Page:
Sean Ammirati: 26:17 Then it’s like, “Oh man if we don’t get smart on IoT, we’ve got a problem.” Going back to this Kroger question, which has been sort of rattling in my head since you asked it, I think that the thing that you need to get the Kroger CEO comfortable with, is what are the things that are going to transform retail in the next few years. And have some hypotheses around that. That you’re gonna do a number of build by partner invest against that. So that you can actually have your informed opinion, and then when Amazon comes into your space, buying Whole Foods, it’s like, “Okay, that’s scary. The market’s gonna react. They’re gonna do what they’re gonna do. But we have our advantages in this space, as well. And we are not intimidated that Amazon understands commerce better than we do.”
Peter Steinberg: 27:00 Right. Right. But that only happens if you’ve really thought about it. And you’ve developed like … I love hypothesis thinking. The idea is that you get the hypothesis, and you test it, and you’ll continually test it, right? So it doesn’t sit. Which I think is that the other idea of ambiguity that executives like, they like to have a strategy. They like to have a three to five-year strategy. And they like to write it down and put it up on their shelf, and say, “Well, I have my strategy.” When actually, in the dynamic world that we’re in, is you’ve got to have your hypotheses, and then you’re continually testing it and evolving as the marketplace evolves.
Sean Ammirati: 27:33 100%. And you cannot decide that that was a bad decision when the first one doesn’t work out.
Peter Steinberg: 27:42 Right. Right. Right. That’s it. But that’s the power of the hypothesis and the testing. So when it doesn’t work out, it’s learning that you bring back to your hypothesis. And you say, “Right. So it failed. Let me go back to the hypothesis. Can the hypothesis still be true, even with that failure?”
Sean Ammirati: 27:58 That’s right.
Peter Steinberg: 27:58 And you say, “Yeah, it can still be true.” In fact, you might end up with that failure having greater belief in your hypothesis. And I think that’s the power of the corporate growth mindset. Which only works if you have a hypothesis. If you’re launching that startup or that new product, and the only thing you care about is the bottom line, then that failure is a loss of income, loss of projection, all of those sorts of things. But if it’s founded on a hypothesis, that failure can really come back and help you build.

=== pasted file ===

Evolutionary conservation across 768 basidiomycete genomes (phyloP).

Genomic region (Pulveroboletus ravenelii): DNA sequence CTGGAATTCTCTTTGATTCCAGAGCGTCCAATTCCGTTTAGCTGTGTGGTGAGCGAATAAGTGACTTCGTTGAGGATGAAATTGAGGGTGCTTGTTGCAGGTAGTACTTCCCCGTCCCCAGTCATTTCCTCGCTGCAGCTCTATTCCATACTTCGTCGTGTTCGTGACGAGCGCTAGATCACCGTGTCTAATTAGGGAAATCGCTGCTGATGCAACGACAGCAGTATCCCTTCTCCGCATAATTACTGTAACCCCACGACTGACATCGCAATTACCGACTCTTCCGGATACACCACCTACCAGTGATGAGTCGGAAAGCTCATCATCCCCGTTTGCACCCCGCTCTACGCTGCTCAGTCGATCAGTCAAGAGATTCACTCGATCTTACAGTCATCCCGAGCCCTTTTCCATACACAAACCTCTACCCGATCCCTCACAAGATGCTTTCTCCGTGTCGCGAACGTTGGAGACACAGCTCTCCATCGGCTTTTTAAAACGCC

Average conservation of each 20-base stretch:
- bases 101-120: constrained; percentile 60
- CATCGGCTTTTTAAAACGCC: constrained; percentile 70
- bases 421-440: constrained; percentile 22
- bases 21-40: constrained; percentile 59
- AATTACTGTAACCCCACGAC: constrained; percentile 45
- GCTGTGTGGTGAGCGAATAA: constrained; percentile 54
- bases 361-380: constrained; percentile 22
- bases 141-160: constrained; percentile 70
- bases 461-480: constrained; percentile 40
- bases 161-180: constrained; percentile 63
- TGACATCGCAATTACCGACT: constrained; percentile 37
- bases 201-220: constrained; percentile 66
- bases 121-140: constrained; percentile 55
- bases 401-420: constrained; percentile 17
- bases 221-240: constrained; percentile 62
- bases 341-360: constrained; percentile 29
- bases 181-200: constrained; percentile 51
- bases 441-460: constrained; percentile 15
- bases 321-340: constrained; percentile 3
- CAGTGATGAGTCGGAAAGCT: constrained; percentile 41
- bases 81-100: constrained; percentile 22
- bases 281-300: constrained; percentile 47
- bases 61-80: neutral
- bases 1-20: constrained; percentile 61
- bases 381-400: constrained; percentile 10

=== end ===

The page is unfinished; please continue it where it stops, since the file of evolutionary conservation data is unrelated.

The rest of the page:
Sean Ammirati: 28:27 Yeah. And I think, in terms of the bottom line part of it, you’ve got to be comfortable with taking a portfolio approach.
Peter Steinberg: 28:33 Yeah, yeah, yeah. Absolutely.
Sean Ammirati: 28:34 You just cannot evaluate these on a deal-by-deal basis. And certainly, the other challenge, to your point, is you can’t evaluate it on quarterly results. So, most of these companies need to end up carving some money out, that they sort of explicitly say, “This needs to be measured differently.”
Peter Steinberg: 28:52 Yeah, I think … Yeah. I think that’s right. And I think that the portfolio approach, I mean, you have your horizons, right? It’s sort of like, you can look long-term, you can look short-term. And look, most of these companies need to grow incrementally every year. So, it’s not just about the big bets. But having that portfolio approach …
Peter Steinberg: 29:09 But then, you also have the technical ability to actually implement it. So you end up with sort of … The best one I’ve seen is sort of a nine-box, which is sort of the three different levels of technical implementation from your techie guys, and then the three different horizons on time, that you have. And use that to be at a balance out, balance out your portfolio.
Sean Ammirati: 29:30 That’s right. You can think about it as also, is this an existing product to a brand new product. Existing customer base to brand new customer base.
Peter Steinberg: 29:36 Exactly. Yeah, yeah. Right, right.
Sean Ammirati: 29:37 Right? And what I would say is, I actually think how to deliver an incrementally better existing product to an existing customer, is actually a really well-understood thing in almost every company.
Peter Steinberg: 29:50 That’s right.
Sean Ammirati: 29:51 The people who are good at that are the people who get promoted. The challenge is, the things that you learn on how to do that well, are not how you do these corporate startups well.
Peter Steinberg: 30:00 And it’s actually not just the corporate startups. That’s not how you do big innovation in large companies. However, in the amount of people time, and sometimes, even the amount of resource investment, can be the same for a small bet and a big bet. The difference is the risk. It’s not actually that the big bet is more expensive, it’s just more risky.
Sean Ammirati: 30:22 Right. Yes, that’s right.
Peter Steinberg: 30:23 I mean, sometimes it’s more expensive, but not always.
Sean Ammirati: 30:28 What you want to do, is you want to make those investments iteratively, so that you’re not spreading the capital, kind of peanut butter across that-